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Letter

Essential Family Caregivers in Long-Term Care During the COVID-19 Pandemic

Four decades ago, my parents were not permitted to hold their dying infant because they were “visitors” to the intensive care unit. I learned from them that our health care policies sometimes carry huge human costs. As a geriatrician and medical director of a long-term care (LTC) facility, I have learned that family members are not merely visitors; family members are critical partners in our care.

Thu, 11/19/2020 - 12:53

Introducing the Video call to facilitate the communication between health care providers and families of patients in the intensive care unit during COVID-19 pandemia

Effective communication improves family satisfaction, trust in ICU physicians, clinical decision-making and psychological well-being being of family members (Lilly et al., 2000; Wood, 2018). Complete isolation due to the COVID-19 pandemic restrictions disables clinician-family meetings and the limitations of hospital visitation policies do not permit caregivers to be near their loved ones, with the risk of leaving them without any form of trusted representation and advocacy. Always be open minded to new ways of acting your mission.

Thu, 11/19/2020 - 12:18

The invisible workforce during the COVID-19 pandemic: Family carers at the frontline [version 1; peer review: 2 approved]

This is an open letter to acknowledge the essential and increasingly challenging role unpaid family carers are playing in the COVID-19 pandemic. The letter is written by members of the CAREWELL team, a HRB-funded project that aims to promote health and self-care behaviours among working family carers. Family carers provide care to family and friends in the community who need support due to old-age, disability and chronic illness.

Tue, 09/08/2020 - 12:41

Decision-Making in Dementia Care: a Qualitative Study of Chinese Family Caregivers in Singapore

Extract: Besides their feeling of helplessness and uncertainty in making treatment decisions on behalf of PWD, family caregivers tended to rely on medical practitioners to make difficult EOL care decisions. 

Tue, 08/11/2020 - 12:37

Reduced family care burden by using a communication robot: Case report

Here, we report that the use of a baby‐type robot (Smibi; Togo Seisakusyo, Aichi‐gun, Japan) helped improve the healing process and reduce the care burden of an aged woman undergoing home‐visit rehabilitation.

Tue, 08/11/2020 - 12:05

Reply to: “Providing care to a family member affected by head and neck cancer: a phenomenological study”

To the editor:

We read with interest the recent article titled “Providing care to a family member affected by head and neck cancer: a phenomenological study,” by Dri et al. [1]. The authors concluded that caregivers play a crucial role in patients’ post-treatment recovery, and future planning for the treatment of head and neck cancer (HNC) should consider caregivers’ needs....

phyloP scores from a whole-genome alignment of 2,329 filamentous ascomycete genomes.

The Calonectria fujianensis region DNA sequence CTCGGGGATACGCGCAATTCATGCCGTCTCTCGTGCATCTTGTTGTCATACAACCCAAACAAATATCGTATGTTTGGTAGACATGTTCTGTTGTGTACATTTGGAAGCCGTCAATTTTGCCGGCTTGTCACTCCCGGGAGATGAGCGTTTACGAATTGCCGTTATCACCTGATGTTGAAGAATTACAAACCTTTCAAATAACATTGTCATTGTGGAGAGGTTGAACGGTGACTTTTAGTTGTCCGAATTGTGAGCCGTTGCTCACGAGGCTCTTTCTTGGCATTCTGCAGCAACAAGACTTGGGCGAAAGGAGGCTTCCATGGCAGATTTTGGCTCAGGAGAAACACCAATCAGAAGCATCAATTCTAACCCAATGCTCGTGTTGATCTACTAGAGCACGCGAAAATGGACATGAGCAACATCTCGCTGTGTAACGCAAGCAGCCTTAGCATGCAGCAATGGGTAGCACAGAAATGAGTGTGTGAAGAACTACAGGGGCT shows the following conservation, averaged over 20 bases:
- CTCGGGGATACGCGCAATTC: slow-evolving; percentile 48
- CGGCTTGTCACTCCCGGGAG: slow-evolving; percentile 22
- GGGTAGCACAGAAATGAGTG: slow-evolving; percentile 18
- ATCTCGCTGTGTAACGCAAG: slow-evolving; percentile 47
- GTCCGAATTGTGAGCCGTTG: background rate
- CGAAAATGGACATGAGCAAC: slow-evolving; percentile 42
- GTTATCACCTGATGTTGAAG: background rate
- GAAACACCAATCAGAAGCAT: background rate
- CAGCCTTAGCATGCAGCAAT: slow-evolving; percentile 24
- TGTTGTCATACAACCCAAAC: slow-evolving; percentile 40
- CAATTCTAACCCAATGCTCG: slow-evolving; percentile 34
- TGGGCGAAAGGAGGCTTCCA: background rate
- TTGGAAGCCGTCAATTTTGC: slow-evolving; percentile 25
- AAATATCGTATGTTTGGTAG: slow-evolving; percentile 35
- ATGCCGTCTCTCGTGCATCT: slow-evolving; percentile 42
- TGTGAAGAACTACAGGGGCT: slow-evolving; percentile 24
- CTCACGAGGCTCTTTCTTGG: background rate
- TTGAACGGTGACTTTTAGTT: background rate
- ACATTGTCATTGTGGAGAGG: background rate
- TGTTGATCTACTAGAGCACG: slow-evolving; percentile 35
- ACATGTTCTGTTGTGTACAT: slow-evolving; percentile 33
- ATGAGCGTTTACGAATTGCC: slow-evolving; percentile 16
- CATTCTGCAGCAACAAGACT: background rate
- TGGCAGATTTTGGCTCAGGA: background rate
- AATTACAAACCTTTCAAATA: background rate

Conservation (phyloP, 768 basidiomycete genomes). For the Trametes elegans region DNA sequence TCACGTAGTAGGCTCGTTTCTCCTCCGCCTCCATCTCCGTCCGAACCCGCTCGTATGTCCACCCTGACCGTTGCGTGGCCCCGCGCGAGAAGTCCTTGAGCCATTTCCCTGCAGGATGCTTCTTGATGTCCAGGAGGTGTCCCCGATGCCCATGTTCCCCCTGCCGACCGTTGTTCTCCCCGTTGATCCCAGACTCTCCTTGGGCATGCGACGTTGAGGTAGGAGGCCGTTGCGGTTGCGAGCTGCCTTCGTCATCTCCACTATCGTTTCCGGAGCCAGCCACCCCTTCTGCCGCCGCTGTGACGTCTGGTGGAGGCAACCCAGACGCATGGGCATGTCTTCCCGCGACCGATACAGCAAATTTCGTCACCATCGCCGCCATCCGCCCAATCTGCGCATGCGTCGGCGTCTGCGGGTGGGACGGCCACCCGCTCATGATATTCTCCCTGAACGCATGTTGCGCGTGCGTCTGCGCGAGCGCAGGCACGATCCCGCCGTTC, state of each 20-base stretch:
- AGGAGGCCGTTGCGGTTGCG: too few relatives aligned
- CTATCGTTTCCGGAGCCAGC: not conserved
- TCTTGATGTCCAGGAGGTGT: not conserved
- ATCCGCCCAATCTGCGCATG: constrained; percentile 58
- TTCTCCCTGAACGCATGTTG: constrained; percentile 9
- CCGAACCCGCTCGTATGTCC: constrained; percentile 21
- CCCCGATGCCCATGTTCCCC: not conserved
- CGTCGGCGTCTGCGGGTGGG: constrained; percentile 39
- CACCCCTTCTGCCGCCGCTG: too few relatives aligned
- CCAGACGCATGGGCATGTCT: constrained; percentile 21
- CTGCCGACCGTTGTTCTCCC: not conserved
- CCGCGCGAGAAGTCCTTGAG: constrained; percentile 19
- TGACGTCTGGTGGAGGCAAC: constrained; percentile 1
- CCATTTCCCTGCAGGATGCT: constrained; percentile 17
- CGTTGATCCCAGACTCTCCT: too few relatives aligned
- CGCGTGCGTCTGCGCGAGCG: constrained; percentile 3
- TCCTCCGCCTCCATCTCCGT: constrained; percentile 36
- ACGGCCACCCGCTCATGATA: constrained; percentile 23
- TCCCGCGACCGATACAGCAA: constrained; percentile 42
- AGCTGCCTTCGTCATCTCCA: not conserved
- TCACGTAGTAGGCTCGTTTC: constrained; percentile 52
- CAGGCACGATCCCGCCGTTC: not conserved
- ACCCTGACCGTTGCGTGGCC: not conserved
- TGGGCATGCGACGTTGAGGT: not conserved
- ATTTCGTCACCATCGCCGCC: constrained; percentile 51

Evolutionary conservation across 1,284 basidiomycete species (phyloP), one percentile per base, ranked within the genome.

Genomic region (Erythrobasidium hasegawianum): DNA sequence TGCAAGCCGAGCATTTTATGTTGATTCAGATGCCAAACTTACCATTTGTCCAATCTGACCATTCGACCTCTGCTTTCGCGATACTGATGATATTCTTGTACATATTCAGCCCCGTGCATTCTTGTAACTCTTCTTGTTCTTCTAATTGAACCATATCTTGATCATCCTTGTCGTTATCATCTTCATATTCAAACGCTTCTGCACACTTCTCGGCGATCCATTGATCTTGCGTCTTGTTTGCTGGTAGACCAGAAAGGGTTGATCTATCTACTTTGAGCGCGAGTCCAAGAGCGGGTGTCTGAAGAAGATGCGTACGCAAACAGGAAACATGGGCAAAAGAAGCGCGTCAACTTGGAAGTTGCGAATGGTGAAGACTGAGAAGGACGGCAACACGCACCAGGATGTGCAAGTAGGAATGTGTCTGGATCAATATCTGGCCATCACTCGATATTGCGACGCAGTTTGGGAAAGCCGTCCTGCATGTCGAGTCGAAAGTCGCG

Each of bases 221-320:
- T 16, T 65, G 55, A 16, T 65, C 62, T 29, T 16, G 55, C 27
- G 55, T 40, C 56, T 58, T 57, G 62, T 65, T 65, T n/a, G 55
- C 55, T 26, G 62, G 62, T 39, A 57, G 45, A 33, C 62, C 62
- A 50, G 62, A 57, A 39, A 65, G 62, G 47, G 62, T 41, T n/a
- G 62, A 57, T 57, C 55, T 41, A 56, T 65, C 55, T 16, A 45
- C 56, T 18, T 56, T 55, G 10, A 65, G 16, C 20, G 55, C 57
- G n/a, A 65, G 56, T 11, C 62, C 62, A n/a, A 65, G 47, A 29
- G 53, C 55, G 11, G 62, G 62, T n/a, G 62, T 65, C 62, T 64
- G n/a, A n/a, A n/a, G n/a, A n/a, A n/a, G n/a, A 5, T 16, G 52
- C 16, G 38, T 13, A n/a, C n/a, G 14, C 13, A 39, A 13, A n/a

Thu, 07/30/2020 - 12:17

Elder abuse in the COVID‐19 era

Reports of elder abuse range from financial scams to incidents of family violence, with public warnings issued accordingly from the Federal Trade Commission and the American Bar Association. The Centers for Disease Control and Prevention defines elder abuse as an intentional act or failure to act by a caregiver or another person in a relationship involving an expectation of trust that causes or creates a risk of harm to an older adult. Abuse of older adults can be physical, emotional, financial, neglect, or any combination of these.

Mon, 07/27/2020 - 15:01

medAR: An augmented reality application to improve participation in health‐care decisions by family‐based intervention

[...]I would like to revise his statement slightly, to read: ‘We acknowledge that family and significant others can play a significant role in the process of decision making in some patients from non‐Western or Western cultural backgrounds more or less.’ [my emphasis]. [...]we equally know that doctors do not fulfil the obligation of medical information provision from the perspective of Chinese patients.

Mon, 02/17/2020 - 14:19

iSupport: a WHO global online intervention for informal caregivers of people with dementia

The development of iSupport was funded by a grant from the Alzheimer Association US, the Ministry of Health, Welfare and Sport in the Netherlands, and Alzheimer Disease International. The authors alone are responsible for the views expressed in this letter and they do not necessarily represent the views, decisions or policies of the institutions with which they are affiliated. The iSupport development team included E. Albanese, N. Batsch, U. Baruah, K. Edwards, K. Egan, D. Gallagher‐Thompson, M. Guerra, J. Holroyd‐Leduc, T. Kwok, K. Mehta, M. Prins, S. Loganathan, I. Rosier, P.

Tue, 10/22/2019 - 13:48

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